A third option for ensuring your site will display and function correctly on a mobile device is to have it be created with “responsive design site”. It might sound complicated, but the heart of this type of design simply means that the website will reformat/design itself based on the screen size of the device being used. It’s extremely flexible, smart, and covers all the bases—you have a single website that’s smart enough to adapt based on users’ devices.
3: Track Mobile Website Data and Mobile Campaigns
Getting your site mobile-ready is no small feat. If you don’t have an in-house team of software engineers busy working on it, you’ve likely teamed up with a vendor to do the heavy lifting (and we can bet it’s not been cheap). With all that effort to arrive on mobile platforms, surely, you’ll want to monitor how your website/campaigns are faring. Further, you will likely want to make changes/updates to the site based on the data you’re getting back, which can include demographics, volume, and buying patterns.
4: Monitor Site Speed and Compress Images
“A picture is worth a thousand words” which is why they’re a key ingredient in creating smart, visually stimulating and engaging websites. That said, all those graphics can seriously drag down speed, ruining a customer experience. For example, perhaps they popped on your site for an impulse purchase, but the images are taking forever to download. What happens next? The customer likely backs out of your site and moves on. Maybe not a huge deal for him or her, but you’ve just lost a sale (or worse, a potential customer). Therefore it’s essential for you to monitor your site speed and make sure things run smoothly on the customer’s end.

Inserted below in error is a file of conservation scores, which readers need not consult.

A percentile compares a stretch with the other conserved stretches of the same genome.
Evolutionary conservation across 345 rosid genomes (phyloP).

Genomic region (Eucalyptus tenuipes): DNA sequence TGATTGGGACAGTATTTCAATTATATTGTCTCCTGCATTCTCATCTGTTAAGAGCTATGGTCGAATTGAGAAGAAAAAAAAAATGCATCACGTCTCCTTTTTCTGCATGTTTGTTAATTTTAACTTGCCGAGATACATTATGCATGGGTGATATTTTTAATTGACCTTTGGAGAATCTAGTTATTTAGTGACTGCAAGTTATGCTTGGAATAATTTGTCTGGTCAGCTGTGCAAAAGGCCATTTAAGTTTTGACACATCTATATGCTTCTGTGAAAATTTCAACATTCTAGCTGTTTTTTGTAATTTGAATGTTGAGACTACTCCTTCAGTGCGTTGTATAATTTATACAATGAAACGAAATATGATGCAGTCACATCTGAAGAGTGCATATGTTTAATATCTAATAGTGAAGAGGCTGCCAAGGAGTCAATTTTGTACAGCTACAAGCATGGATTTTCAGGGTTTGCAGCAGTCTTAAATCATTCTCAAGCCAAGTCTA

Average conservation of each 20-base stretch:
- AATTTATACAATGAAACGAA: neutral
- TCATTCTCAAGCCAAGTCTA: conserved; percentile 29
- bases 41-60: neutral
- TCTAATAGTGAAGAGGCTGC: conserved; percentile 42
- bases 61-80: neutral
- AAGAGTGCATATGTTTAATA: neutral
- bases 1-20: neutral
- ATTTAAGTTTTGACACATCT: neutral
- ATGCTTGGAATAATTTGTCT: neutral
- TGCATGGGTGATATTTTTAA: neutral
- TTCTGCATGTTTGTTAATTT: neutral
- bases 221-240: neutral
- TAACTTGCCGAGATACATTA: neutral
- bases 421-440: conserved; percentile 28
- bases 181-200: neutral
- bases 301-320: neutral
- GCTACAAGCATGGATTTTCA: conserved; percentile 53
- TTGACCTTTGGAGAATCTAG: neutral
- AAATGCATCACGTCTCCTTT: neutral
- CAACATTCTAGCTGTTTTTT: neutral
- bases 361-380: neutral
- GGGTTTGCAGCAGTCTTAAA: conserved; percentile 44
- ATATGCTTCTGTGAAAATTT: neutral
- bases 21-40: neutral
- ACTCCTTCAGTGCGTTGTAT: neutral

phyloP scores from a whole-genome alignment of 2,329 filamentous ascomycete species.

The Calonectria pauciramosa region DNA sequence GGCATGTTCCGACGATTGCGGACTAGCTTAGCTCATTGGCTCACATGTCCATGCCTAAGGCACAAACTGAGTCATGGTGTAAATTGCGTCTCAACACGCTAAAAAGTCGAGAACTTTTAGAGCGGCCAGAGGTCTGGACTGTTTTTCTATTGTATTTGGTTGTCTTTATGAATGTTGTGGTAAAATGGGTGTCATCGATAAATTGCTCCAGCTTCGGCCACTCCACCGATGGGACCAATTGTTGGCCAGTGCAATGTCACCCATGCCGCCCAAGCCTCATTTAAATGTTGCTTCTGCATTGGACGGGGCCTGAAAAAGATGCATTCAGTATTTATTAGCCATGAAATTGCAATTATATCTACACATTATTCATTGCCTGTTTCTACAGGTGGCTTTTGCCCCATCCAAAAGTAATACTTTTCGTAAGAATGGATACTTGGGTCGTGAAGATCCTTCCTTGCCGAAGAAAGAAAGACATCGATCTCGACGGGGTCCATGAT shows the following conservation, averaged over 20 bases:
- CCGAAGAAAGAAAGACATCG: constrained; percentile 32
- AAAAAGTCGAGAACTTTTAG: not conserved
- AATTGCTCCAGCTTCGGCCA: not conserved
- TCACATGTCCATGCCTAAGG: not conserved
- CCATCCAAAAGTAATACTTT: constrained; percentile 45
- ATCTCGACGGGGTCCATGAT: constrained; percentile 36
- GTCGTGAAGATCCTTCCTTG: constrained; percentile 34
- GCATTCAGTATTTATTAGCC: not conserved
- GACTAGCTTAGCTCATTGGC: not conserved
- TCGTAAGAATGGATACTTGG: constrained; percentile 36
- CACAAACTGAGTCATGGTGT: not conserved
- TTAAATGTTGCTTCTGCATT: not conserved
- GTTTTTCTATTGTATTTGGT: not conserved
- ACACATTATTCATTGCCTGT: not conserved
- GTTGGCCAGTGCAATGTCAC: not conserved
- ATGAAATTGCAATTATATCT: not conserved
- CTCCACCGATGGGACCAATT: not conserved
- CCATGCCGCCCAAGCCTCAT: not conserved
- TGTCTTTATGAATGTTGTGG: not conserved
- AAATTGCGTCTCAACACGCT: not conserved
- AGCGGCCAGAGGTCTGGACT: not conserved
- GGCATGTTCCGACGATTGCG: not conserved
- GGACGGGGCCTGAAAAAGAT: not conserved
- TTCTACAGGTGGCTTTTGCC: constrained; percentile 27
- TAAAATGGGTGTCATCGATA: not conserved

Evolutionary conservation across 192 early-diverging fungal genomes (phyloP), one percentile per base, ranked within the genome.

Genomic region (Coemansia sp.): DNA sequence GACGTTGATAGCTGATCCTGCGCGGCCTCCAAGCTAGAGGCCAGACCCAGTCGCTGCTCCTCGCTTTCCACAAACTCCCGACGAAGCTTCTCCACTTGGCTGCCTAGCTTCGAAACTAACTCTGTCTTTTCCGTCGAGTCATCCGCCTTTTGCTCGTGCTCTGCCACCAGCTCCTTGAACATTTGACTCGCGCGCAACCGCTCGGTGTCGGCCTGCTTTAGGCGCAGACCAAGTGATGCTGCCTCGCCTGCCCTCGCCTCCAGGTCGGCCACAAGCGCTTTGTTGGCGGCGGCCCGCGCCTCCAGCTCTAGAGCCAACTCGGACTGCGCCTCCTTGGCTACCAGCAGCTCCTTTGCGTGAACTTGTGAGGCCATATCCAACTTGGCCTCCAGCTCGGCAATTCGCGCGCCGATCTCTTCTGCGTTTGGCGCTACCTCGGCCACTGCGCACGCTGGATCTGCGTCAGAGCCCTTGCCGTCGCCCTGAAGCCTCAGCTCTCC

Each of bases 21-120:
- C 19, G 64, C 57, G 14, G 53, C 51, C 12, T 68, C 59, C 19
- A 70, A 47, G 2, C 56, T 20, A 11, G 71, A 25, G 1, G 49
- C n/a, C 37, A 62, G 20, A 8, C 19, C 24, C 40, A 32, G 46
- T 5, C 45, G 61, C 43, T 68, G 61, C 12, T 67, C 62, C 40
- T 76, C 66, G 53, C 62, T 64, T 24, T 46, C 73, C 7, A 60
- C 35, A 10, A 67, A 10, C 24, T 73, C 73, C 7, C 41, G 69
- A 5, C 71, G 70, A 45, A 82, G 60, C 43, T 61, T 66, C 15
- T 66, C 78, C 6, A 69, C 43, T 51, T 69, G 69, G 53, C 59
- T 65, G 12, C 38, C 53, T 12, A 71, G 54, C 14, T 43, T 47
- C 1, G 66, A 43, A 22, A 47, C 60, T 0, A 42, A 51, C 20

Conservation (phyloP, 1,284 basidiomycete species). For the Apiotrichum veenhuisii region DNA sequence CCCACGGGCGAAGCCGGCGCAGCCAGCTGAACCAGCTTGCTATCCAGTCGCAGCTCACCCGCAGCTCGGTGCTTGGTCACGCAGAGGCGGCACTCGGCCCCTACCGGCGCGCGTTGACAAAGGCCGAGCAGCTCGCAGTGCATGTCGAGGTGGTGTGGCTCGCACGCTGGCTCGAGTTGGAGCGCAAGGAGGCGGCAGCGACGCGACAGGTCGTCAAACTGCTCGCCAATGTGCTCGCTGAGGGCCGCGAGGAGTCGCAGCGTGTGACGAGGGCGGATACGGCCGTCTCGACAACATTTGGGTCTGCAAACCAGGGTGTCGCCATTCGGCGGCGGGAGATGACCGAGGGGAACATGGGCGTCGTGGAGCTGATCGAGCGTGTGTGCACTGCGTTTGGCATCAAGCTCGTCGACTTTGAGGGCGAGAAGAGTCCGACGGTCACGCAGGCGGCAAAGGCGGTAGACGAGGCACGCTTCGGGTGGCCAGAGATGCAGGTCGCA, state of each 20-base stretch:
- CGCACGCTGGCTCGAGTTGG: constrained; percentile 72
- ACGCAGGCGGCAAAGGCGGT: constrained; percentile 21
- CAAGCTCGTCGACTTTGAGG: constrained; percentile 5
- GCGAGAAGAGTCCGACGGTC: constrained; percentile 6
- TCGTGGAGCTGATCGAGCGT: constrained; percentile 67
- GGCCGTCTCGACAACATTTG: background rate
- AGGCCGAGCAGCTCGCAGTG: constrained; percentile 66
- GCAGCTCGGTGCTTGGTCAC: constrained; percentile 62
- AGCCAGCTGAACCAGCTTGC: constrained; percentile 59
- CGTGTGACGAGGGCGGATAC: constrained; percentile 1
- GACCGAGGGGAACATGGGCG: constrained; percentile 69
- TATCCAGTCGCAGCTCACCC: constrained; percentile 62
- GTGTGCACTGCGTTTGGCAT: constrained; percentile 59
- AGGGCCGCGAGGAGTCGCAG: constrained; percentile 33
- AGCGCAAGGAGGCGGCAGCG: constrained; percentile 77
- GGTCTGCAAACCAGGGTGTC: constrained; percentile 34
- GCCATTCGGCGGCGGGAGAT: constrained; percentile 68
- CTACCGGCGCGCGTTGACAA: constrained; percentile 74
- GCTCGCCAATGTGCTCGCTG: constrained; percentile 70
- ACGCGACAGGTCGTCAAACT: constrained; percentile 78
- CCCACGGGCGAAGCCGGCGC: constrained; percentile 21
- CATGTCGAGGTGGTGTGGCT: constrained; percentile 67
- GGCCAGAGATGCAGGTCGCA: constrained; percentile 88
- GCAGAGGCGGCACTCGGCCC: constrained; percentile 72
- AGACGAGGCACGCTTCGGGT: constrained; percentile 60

For a more exhaustive explanation, check out this article, which includes suggestions for ways to speed up image-heavy sites.
5: Promote Your Social Presence with Examples of User-Generated Content
User-generated content has long been deemed more influential than brand content. Plus, you can usually nab it for free simply by asking customers for reviews or running a social media campaign (hashtag in hand). For example, try bridging your website with your Instagram account. It’s a great way to pull in real-life examples that makes your site/product/content more trustworthy.
If you really want to engage customers, create incentives for them to write reviews, enter your Instagram campaign, etc. This could be a point system that equates to gift cards for merchandise or freebies, or a prize awarded at the end of a big online campaign. Freebies could include useful cell phone accessories, Bluetooth headphones and popsockets.